You must have a very special fridge because no one else I know living in this desert has that kind of luck. My experience has been fans do about 2 degrees difference.
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Old 06-29-2022, 05:05 PM   #26
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The absorption fridges seem to use a crazy amount of power when running electric only. Gas also keeps mine colder. That being said, if I'm in a place electric is free.. its on electric.

This guy compares residential, absorption electric only power and 12v compressors. His larger absorption uses 6700 watts in 24hrs.. wow.. 1700 for residential and 900 for larger 12v.



I'm seriously thinking of moving to 12v as i'm tired of having to get the level just right so it works well, i generally don't boondock and while I'm driving my alternator charges my battery. I do have 100W to keep my batteries up, but I'd really need another panel and upgrade to LiFePo4 to do it right.
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Old 06-29-2022, 05:31 PM   #27
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CAG,
I'm beginning to think so. It works very well....
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Old 06-29-2022, 06:28 PM   #28
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You must have a very special fridge because no one else I know living in this desert has that kind of luck. My experience has been fans do about 2 degrees difference.
Dont count me out CAG,, I too live in the Desert, not Arizona but within a 'hop-skip and a jump' of Death Valley here in sunny Calif. We enjoyed a very nice 107 degrees today. When i run my refer on gas, i too have to turn the therm down to mid point, else things in the fridge tend to freeze when on high on gas.. When I run it on electric, the setting goes to #9 (max) and never has anything in the refer came close to freezing on electric. Even in the Winter.
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Old 06-29-2022, 06:39 PM   #29
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That's definitely not the results I see. I always run my water heater on electric and the water gets too hot to touch. My wife and I can both shower and the water is still plenty warm. It only takes a few minutes to get back to max temp. I've only used gas once due to a power outage.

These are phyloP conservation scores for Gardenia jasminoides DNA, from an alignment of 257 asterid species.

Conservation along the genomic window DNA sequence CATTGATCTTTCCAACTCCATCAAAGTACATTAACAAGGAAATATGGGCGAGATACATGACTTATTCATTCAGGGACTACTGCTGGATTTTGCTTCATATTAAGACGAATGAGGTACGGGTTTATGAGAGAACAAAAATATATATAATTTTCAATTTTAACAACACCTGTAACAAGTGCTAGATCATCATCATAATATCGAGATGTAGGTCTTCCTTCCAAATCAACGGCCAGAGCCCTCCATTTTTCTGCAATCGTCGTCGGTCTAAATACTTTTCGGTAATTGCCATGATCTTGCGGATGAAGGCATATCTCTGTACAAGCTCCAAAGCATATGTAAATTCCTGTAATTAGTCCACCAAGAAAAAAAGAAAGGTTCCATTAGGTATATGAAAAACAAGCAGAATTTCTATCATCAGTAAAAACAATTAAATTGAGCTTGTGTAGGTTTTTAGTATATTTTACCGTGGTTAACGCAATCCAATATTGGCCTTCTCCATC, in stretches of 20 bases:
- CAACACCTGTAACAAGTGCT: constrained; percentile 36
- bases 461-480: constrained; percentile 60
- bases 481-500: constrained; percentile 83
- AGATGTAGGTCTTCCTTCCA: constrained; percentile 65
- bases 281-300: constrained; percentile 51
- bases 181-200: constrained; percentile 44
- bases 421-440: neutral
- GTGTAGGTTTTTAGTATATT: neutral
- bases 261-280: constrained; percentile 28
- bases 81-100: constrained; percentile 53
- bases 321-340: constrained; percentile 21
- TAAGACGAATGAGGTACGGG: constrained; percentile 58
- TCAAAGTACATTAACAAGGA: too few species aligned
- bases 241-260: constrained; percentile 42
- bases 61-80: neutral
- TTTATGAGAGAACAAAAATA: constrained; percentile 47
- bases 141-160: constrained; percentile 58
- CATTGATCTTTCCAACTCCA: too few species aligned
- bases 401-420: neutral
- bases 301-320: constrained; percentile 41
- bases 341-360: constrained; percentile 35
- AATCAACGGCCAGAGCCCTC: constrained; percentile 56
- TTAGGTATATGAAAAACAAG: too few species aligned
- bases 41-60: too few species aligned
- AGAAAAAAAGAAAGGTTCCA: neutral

More than likely, dependent on the type of water heater and or model of RV. I probably too can take a nice shower using only electric in the summer, but no way would i in the cold Winter.. That would be torture. The manual for my water heater points out that electric is only assist and if hot water is required, run it on gas. When i first got my 19 RSTS we lived in it for 6 months at an RV park while our new home was being built. This was dead of winter in Auburn, Ca. Since electric was free, i ran the heater on electric. My wife & I went nuts taking cold showers for the first week, until i called the dealer inquiring about lack of good hot water. They explained how my hot water tank worked. I ran it on gas from that point on and been a happy camper since.
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Old 06-29-2022, 06:41 PM   #30
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I think the test is getting it to a decent temp from startup. Once you get it there it will work at some sort of decent temp. What I have found is that from inside temps of 110 it is nearly impossible to get it above 50 when outside temps are 110 or so. When it cools off at night the fridge will go to 40s and if you shade the outside of the RV during the day it will stay reasonable. The freezer is generally not a problem. It will stay 10 or below during very hot days. It is the lower section that becomes an issue with 110 F temps.